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Something that's also very important is to *ensure communication between all parties' and 'make sure as GM you're not giving unconscious tics or tells that the players are mis-reading'.
What may feel like exasperation on your part, any sarcastic comment, any comment that's made off-the-cuff could be misconstrued as NOT being what is intended as GM.
I've had my fair share of GMs who *thought* they were telling a tale of one thing, but when we as players encountered the situation immediately went 'Oh, right, this is all a conspiracy and here are the data-points to prove our case'.
As a GM I've been running tables and suddenly the players go 'We're burning down the orphanage even though half of us came from there and we had positive experiences our entire life. It's obviously a nest of evil.'
...and in completely guile-less manner.
Ensure that the communication that is attempting to be made from all parties is understood *first* before doing anything drastic to the campaign.
Otherwise it becomes a 'death spiral' as the players slide their scale of morality to what they perceive as proper as influenced by the GM, and the GM continues to push the spiral not realizing they are doing so.
It's a tough job, but that's why not everyone is cut out to GM, and even the best ones sometimes need to take some time to regroup.
The concern, of course, is how many *other* GMs may be having this issue, and have since given up because they don't have alternate means to ensure a quality run they feel confident for?
It's not like there won't be *other* purchases related to the dropped scenario, and in the case of convention GMs, there's also lodging and transportation to said convention.
These are not cheap expenditures in this day and age.
More importantly, what is the 'end goal' of having the encounter there as a GM?
Does it serve the narrative of the party/campaign to kill off half the party (or more) and have a few straggling survivors that will struggle to rebuild an adventuring team?
Does it keep the campaign more cohesive or less?
Could this encounter be hinted at (perhaps with some sort of antechamber or the like) to give strong enough hints to the party to leave well enough alone?
Example: In a campaign, our 3rd level party found a necromantic laboratory in an abandoned keep. We found the antechamber with all the information on 'how to make a lich' as well as two score of well-armored skeletal knights in repose. We booked it, because no matter what was in there, even an empty room, there was a good chance there was... going to be a lich which was WAY above our pay grade.
This is not aimed at anything in particular, but is there an issue with scenarios being dropped for some accounts?
Over the past year, I've volunteered to run a few tables.
Nearly every time the support request was put in well prior to the event, we've had to resort to alternate means to ensure that the scenarios went off in a quality fashion.
In one case, the scenario ended up in my downloads the week after the convention it was supposed to be prepped for.
There is no accusation here, there's only a concern to ensure the highest level of quality play.
Some GMs do work jobs that preclude sitting at a computer 24/7 but still want to contribute.
Trying to manage the prep time becomes difficult if the material is not made available to prepare and the alternate means becomes the norm.
Thank you very much for your time in advance.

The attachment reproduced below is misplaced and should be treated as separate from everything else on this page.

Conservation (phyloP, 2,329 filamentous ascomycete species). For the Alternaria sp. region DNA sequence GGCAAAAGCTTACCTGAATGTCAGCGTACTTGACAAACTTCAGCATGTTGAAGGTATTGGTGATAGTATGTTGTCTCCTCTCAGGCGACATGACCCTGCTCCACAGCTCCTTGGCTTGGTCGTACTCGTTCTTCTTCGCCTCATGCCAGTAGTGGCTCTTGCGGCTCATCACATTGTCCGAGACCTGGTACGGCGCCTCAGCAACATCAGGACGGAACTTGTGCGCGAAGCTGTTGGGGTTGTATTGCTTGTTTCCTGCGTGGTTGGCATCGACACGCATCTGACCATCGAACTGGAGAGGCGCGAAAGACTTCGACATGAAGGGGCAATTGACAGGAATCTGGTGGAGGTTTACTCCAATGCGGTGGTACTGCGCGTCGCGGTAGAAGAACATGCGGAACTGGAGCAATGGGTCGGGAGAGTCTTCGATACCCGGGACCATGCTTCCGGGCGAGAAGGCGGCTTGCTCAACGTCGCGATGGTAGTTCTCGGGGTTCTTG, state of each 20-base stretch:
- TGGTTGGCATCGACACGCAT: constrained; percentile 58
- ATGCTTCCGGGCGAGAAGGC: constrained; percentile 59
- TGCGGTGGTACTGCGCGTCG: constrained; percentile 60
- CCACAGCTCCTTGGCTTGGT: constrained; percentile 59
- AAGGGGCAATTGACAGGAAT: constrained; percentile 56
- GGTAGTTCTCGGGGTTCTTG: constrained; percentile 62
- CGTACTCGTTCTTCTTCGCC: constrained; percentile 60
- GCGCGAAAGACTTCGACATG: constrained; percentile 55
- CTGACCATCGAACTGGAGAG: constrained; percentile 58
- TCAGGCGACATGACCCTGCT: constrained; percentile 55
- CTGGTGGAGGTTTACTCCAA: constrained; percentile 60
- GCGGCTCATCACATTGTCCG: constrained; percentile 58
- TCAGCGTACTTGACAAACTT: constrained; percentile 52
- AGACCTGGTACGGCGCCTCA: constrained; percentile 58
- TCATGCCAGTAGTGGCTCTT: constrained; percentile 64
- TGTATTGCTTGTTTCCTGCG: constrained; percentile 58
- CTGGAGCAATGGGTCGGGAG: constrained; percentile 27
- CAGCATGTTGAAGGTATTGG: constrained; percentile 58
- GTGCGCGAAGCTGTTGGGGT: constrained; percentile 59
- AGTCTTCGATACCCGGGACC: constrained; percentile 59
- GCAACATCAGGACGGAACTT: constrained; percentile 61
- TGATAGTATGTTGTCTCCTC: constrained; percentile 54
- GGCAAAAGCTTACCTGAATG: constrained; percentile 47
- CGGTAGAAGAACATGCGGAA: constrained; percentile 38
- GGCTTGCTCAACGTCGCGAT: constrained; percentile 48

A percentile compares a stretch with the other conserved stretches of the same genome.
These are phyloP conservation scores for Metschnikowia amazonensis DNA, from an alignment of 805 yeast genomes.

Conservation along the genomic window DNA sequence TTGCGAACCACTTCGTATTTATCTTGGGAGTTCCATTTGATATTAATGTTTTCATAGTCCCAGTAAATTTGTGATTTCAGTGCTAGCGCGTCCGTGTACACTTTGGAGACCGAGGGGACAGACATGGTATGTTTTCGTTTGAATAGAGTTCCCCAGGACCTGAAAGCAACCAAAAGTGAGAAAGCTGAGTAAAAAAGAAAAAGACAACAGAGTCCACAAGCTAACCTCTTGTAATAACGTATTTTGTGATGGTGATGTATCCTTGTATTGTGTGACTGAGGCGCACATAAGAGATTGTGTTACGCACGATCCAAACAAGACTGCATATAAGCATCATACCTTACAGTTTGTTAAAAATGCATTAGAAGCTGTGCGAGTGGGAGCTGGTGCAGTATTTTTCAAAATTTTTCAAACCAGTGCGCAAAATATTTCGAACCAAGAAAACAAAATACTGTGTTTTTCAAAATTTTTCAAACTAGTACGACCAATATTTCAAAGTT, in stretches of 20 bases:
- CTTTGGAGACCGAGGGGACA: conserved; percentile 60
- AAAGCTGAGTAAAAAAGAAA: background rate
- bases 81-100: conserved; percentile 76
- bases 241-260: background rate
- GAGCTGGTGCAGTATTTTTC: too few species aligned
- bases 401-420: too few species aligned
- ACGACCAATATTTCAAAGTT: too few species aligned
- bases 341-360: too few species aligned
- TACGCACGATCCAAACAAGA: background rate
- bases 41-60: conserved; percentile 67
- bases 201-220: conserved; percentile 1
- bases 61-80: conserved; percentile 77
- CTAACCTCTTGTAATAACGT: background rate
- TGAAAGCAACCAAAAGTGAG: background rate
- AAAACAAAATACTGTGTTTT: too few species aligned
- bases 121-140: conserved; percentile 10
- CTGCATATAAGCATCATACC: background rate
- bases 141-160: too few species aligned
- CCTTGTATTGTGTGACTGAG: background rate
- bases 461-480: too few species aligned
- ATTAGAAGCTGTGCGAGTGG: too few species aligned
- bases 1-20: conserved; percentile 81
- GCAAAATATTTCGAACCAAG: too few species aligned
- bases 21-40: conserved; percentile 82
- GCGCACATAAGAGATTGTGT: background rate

Recently played this, and will be running at convention at the end of the month. I'm skeerd.
On our play-through, the rule was 'you free the Sage, you get the Sage' for mechanical purposes, with the only outlier being someone who had freed two Sages handing one off to the player whose character was deaded by the the last fight... and they used the NPC (who would have been ineffective against the BBEG) to remove said dead character from the area of further death/necromancy effects.
Even as it was, this thing looks to take a lot of time, and the idea of using the Sages to regulate said time use seems an appropriate means of resource.
What other pitfalls have other folks seen running this?
Dominick Trascritti wrote:
These are great ways for Organized Play to help players, however, the following are concerns:
-- Game stores close with appalling regularity in this area. Some of the stores that local players have bought from haven't existed for five years.
-- Game stores do 'pop-up' tables at regional conventions and have either a cash-only or email-only method of doing business (though admittedly becoming rarer -- would an email receipt count?)
I like the idea of 'some form of customization' on a given book being a good indication of ownership -- it is highly unlikely that for example Fred Stein is going to own a book with the name Olivia Wells written on it, barring a very good an interesting tale behind the transaction
For years, everyone knew my CORE hardcover because I'd bought it damaged (unknowingly at the time, thought it was a design feature) from a local store and the marking was... distinctive, for example.
I'm very surprised the Lady of Pain didn't just shunt the offending party off Sigil into GTFOMP Get The F* Off My Plane and it being conveniently the plane of the Abyss that Orcus chills out at.
Not for anything necessarily torture related to happen to the character, that's just tacky, but for the player to try and figure out for the next few years what really happened there.
From an out of the box perspective though, probably better that didn't happen, because someone who is wrapped around their character can act in unpredictable and worrisome fashions.
Events You Are Running
Sun G (Sunday Afternoon) : PFS 8-22 Wrath of the Fleshwarped Queen (1-5)
Fri - B (Friday Evening) PFS 9-10 Signs in Senghor (1-5)
I'm signed up to be one of the GMs for this, we're currently at 19 of 36 spaces filled, so figured to bring it a bit of attention and love.
Apologies if this is above my paygrade or out of line, would love to see folks show up so we have enough tables... it'd be my 10th PFS table if we get enough people for mine to fire!
Ran this a couple of weeks ago and forgot to post here.
In addition to the prep that Hilary helpfully provided, I also came up with a chart for the books on a huge sheet of paper, with nine stages charted out. After each hour I would mark an 'x' for the books that were acquired, and a 'o' for the ones that hadn't been acquired in that hour.
I'd have the character minis on the books they were trying for, which really helped the team see what they were doing and who was where, etc.
It helped visualize what books were which, and since they got the books within four hours(and got Kitarlo's book on the 5th), I was able to use some of the remaining boxes to chart what mortification the characters were doing.